Keeping financial records for your Personal Assistants may at first seem daunting, but with the right support and training in calculating your employee's Tax and National Insurance deductions, using the Simplified Deduction Scheme is reasonably straightforward.

When should I make deductions?

If you take on someone to work as a Personal Assistant you may be legally classed as their employer, and may have to deduct Income Tax and National Insurance contributions from their wages through the PAYE (Pay As You Earn) scheme.  You are required to report this information to HMRC each time you pay an employee.

When you must operate PAYE

Whether or not you need to operate PAYE depends on your employee's overall earnings. The figures below are relevant for the tax year 2015-16.

  • If you pay them less than £112

If you pay your employee less than £112 a week and they don't have another job elsewhere - or other taxable income such as a pension - you don't have to do anything.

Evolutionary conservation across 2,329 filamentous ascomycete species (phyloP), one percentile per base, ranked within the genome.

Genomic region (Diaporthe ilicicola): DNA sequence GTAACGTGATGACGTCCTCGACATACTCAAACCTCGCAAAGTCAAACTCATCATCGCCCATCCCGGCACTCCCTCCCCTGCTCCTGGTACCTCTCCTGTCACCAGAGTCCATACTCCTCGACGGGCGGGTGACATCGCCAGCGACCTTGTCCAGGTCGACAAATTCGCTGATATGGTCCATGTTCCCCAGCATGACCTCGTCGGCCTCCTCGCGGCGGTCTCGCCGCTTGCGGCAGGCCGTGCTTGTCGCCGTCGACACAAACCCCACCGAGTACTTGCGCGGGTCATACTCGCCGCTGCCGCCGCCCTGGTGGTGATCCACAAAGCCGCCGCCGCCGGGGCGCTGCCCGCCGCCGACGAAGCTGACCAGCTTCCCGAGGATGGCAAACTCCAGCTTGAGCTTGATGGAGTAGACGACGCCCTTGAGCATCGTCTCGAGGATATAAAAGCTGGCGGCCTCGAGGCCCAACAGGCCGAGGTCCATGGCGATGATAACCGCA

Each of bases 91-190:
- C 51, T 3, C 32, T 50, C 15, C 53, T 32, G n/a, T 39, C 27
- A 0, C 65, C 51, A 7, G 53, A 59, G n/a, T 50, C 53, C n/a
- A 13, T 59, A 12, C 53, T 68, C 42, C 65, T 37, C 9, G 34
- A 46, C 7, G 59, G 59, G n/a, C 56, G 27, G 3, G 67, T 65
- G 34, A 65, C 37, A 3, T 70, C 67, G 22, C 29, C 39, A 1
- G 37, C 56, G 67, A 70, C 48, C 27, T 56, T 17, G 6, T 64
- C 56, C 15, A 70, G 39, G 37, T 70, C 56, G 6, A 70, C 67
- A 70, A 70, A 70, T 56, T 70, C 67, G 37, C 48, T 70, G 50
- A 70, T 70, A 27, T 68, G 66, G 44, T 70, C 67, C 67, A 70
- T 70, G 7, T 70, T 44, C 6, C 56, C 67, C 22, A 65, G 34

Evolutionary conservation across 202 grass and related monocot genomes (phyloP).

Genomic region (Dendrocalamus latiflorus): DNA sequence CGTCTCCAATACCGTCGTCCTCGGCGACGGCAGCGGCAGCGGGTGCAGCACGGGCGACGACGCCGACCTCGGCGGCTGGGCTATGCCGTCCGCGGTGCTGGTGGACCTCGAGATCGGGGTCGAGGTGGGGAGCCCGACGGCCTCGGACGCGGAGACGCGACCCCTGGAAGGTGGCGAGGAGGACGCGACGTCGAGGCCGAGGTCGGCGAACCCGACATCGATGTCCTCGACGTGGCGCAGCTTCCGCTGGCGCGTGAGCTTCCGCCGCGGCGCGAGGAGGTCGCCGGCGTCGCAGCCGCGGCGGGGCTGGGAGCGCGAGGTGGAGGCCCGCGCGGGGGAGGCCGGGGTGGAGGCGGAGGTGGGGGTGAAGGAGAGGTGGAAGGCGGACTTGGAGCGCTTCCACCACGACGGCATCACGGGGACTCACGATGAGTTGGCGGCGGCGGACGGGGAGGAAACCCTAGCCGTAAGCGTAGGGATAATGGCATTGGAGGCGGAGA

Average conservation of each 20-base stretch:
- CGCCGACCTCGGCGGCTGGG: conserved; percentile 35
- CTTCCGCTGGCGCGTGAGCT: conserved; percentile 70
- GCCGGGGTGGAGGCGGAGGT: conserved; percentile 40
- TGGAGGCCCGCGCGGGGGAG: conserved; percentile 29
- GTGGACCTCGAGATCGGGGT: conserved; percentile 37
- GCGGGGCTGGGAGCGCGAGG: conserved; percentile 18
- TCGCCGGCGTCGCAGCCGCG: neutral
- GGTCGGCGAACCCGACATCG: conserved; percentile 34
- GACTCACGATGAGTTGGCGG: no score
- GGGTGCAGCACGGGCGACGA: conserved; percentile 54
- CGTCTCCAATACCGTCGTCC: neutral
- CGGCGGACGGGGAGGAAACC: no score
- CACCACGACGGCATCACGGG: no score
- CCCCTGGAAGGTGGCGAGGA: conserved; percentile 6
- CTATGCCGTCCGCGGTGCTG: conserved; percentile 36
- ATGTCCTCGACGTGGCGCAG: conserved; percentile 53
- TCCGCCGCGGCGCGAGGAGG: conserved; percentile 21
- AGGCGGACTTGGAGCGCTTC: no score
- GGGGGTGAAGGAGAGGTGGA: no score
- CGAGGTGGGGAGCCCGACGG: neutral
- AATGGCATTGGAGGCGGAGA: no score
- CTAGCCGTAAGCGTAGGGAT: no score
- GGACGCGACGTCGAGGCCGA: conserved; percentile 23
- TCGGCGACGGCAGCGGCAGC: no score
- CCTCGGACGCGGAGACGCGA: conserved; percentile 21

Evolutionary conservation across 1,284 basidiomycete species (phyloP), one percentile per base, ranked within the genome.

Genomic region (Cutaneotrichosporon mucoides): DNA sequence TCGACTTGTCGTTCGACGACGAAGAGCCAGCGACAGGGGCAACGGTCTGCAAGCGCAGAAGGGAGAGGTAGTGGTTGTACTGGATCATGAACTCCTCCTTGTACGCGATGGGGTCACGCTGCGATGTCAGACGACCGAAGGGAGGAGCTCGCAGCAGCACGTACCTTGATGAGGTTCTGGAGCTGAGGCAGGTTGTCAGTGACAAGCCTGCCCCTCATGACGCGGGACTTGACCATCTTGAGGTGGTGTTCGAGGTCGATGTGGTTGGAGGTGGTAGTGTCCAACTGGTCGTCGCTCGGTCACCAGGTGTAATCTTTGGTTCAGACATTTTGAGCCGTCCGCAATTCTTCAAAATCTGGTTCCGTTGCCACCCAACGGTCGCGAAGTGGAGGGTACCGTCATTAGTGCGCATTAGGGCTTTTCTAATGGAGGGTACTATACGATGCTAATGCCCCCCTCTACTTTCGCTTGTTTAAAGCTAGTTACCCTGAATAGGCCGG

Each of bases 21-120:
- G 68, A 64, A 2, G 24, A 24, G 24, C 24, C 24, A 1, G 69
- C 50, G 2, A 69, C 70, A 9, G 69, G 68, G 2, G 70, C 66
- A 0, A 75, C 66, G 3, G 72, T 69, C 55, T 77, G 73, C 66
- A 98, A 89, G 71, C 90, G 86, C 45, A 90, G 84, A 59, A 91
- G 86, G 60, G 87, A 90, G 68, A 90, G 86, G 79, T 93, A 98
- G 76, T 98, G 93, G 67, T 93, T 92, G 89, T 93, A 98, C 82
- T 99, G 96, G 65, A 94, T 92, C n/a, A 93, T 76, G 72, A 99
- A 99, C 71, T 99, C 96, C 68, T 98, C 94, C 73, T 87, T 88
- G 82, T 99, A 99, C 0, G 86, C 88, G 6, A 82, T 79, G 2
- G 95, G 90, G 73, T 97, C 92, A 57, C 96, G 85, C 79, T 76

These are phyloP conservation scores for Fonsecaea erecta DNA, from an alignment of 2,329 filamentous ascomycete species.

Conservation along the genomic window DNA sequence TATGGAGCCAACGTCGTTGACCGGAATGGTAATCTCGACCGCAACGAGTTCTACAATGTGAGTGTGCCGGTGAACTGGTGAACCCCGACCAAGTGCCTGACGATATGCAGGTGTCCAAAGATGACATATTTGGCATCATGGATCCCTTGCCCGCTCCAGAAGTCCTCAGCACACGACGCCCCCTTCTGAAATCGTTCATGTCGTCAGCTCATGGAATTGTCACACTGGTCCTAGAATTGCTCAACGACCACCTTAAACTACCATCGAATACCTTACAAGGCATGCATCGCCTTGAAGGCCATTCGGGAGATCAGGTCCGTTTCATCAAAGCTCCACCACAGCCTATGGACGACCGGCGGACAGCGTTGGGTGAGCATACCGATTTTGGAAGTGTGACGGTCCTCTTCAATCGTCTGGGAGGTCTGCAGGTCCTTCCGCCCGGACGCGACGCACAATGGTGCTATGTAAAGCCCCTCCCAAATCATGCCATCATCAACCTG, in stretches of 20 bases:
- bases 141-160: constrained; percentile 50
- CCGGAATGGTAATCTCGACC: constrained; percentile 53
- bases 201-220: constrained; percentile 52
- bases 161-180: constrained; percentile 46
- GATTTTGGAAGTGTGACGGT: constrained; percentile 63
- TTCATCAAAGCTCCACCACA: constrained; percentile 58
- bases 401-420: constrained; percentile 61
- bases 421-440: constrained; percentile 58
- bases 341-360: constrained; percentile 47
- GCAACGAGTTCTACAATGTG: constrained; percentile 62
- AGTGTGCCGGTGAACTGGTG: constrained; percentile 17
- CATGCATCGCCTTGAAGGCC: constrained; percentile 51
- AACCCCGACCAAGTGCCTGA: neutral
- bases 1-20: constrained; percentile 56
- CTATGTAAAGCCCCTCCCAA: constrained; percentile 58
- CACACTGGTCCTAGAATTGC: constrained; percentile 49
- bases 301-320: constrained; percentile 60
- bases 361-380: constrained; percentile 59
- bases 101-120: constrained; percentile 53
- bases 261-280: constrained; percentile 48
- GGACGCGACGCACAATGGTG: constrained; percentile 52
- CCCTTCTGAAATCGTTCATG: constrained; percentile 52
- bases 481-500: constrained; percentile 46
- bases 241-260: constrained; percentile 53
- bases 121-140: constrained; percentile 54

• If you pay them between £112 and £155 a week

If you pay your employee between £112 and £155 a week inclusive and this is their only job and they don't get other taxable income, there are no tax or National Insurance contributions due, but you'll need to keep a record showing how much you pay them.

  • If you pay them more than £204 a week

If you pay your employee more than £204a week you'll have to operate PAYE.

  • If they have another job or other taxable income

If your employee has another job - or other taxable income, such as a pension - you'll need to operate PAYE no matter what they earn. This is because their tax-free allowances will normally be set against the pay from their main job or pension, which means tax may be due on their earnings from you.

Simplified Deduction Scheme